Consumers finding that their personal data may have been exposed in the massive Equifax cyberattack might be surprised to learn how many companies have access to different bits of their personal information.
The credit-reporting company announced last week that the personal information of over 140 million Americans could have been accessed by hackers between May and July. Why is that number so big? Equifax is one of the "Big Three" credit reporting companies operating in the U.S. TransUnion and Experian are the other big ones.
Their businesses are based on getting customer data from banks, which allows them to track things like whether you've been paying your mortgage, your credit card or auto loan.
They track checking and savings accounts, too, in case you've been bouncing checks. These companies have all the data anybody would need to steal your identity: name, Social Security number, date of birth, etc. And it's all given to them by third parties, not the customers themselves. There's no opting out, though you can take some steps to secure your information.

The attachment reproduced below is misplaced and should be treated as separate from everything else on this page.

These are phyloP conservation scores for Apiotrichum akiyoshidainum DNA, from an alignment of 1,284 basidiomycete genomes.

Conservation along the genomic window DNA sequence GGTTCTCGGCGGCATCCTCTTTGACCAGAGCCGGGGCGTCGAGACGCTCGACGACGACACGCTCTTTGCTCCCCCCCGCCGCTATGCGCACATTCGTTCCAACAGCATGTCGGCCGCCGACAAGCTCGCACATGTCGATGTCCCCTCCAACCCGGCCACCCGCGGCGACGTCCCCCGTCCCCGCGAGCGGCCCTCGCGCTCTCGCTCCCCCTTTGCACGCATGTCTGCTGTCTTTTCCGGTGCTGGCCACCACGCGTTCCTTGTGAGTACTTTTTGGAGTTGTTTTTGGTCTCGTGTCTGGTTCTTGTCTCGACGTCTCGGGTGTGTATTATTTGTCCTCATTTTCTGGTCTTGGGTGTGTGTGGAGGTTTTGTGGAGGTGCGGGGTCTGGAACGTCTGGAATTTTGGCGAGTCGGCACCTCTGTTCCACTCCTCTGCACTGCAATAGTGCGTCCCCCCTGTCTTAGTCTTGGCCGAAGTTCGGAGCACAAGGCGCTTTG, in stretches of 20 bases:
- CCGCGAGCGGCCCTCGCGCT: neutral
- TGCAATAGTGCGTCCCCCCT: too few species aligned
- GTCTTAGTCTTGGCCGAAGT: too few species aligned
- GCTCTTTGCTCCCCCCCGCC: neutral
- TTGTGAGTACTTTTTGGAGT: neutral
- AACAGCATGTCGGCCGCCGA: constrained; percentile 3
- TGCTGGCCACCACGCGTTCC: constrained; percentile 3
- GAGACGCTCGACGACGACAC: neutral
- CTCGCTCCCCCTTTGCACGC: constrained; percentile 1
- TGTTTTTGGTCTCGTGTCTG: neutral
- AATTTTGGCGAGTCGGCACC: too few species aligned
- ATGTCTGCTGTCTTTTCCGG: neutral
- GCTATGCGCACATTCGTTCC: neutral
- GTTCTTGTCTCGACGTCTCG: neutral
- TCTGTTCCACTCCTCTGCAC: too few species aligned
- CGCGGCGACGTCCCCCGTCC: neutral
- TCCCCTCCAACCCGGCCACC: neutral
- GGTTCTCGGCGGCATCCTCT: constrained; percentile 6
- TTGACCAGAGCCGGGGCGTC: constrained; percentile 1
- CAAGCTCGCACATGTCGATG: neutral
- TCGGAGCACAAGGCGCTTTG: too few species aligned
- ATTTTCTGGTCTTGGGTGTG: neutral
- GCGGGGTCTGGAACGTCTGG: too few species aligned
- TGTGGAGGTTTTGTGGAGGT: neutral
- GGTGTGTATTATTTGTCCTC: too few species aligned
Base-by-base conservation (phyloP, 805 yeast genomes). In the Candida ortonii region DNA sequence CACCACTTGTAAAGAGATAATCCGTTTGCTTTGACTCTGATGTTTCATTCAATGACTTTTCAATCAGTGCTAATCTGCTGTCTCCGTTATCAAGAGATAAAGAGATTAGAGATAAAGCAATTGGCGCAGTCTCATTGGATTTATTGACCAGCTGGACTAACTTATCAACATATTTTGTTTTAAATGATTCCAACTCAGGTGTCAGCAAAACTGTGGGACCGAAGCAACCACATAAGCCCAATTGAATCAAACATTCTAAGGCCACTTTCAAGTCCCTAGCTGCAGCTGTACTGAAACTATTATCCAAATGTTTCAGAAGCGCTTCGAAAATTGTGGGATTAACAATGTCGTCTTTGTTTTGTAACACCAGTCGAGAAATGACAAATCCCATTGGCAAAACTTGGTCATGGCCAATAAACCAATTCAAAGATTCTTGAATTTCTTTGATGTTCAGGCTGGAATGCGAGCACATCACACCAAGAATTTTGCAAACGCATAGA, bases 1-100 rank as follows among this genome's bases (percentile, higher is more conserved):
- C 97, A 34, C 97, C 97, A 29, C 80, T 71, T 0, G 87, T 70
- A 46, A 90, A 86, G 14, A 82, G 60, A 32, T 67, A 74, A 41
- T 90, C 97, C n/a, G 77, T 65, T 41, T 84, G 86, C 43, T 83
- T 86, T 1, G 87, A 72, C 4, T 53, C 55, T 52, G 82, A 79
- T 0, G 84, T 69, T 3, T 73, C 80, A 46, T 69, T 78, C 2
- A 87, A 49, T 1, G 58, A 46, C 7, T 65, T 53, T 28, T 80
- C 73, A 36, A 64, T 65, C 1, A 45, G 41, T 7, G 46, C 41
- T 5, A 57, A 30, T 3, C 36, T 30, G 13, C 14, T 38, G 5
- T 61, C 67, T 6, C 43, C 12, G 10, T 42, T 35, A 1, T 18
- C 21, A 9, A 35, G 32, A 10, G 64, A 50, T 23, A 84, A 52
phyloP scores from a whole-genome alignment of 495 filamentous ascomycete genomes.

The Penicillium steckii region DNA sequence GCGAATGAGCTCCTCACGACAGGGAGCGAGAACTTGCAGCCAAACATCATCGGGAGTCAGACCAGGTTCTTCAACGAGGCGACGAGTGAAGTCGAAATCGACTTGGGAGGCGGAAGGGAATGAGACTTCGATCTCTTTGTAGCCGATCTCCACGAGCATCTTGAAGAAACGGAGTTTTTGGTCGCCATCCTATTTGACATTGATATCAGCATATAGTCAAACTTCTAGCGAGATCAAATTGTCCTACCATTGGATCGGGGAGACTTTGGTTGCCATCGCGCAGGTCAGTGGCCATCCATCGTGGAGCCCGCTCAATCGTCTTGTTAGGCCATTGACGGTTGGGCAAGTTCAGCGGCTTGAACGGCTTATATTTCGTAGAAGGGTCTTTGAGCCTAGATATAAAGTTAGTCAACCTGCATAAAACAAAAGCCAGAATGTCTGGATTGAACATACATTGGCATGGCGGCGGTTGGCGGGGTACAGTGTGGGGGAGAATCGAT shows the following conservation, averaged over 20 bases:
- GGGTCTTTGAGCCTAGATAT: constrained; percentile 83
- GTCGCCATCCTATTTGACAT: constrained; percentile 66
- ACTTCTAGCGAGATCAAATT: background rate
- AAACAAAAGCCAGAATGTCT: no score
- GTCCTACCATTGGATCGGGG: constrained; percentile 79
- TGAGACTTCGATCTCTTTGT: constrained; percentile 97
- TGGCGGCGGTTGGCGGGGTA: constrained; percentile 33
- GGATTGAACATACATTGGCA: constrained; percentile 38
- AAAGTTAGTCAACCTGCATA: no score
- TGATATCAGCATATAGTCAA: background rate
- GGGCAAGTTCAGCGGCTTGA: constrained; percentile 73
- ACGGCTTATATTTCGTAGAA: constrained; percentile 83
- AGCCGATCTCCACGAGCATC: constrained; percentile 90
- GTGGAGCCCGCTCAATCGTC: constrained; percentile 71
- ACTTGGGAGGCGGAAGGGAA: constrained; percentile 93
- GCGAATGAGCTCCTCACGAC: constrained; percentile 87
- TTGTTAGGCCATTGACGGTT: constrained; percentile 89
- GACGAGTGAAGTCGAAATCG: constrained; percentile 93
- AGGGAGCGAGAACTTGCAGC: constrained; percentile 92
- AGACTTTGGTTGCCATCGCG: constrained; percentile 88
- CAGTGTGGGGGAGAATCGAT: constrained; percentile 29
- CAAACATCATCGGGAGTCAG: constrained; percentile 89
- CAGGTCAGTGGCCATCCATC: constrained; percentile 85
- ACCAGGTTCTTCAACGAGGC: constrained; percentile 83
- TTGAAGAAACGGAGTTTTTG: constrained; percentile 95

But it goes way beyond those "Big Three" companies.
There are literally hundreds of smaller consumer-reporting companies operating in the U.S. and the smaller ones are collecting information you might not expect. The Consumer Financial Protection Bureau maintains a self-reported list of the companies.
Consider Milliman IntelliScript, for example. The company collects information on the prescription drugs you buy. If you've ever authorized the release of your medical records to an insurance company, they might have shared them with Milliman.
Or look at Retail Equation, a company that monitors consumers' return and exchange behavior at retail companies. Company critics say the information collected can prevent legitimate returns from being accepted. Still, fraudulent returns are a big concern for retail companies, costing them billions of dollars a year, company reports say.
The companies did not respond to requests for comment. Consumer-reporting companies are governed by the Fair Credit Reporting Act, according to the CFPB. That means consumers can request copies of their reports, though some will charge you for it.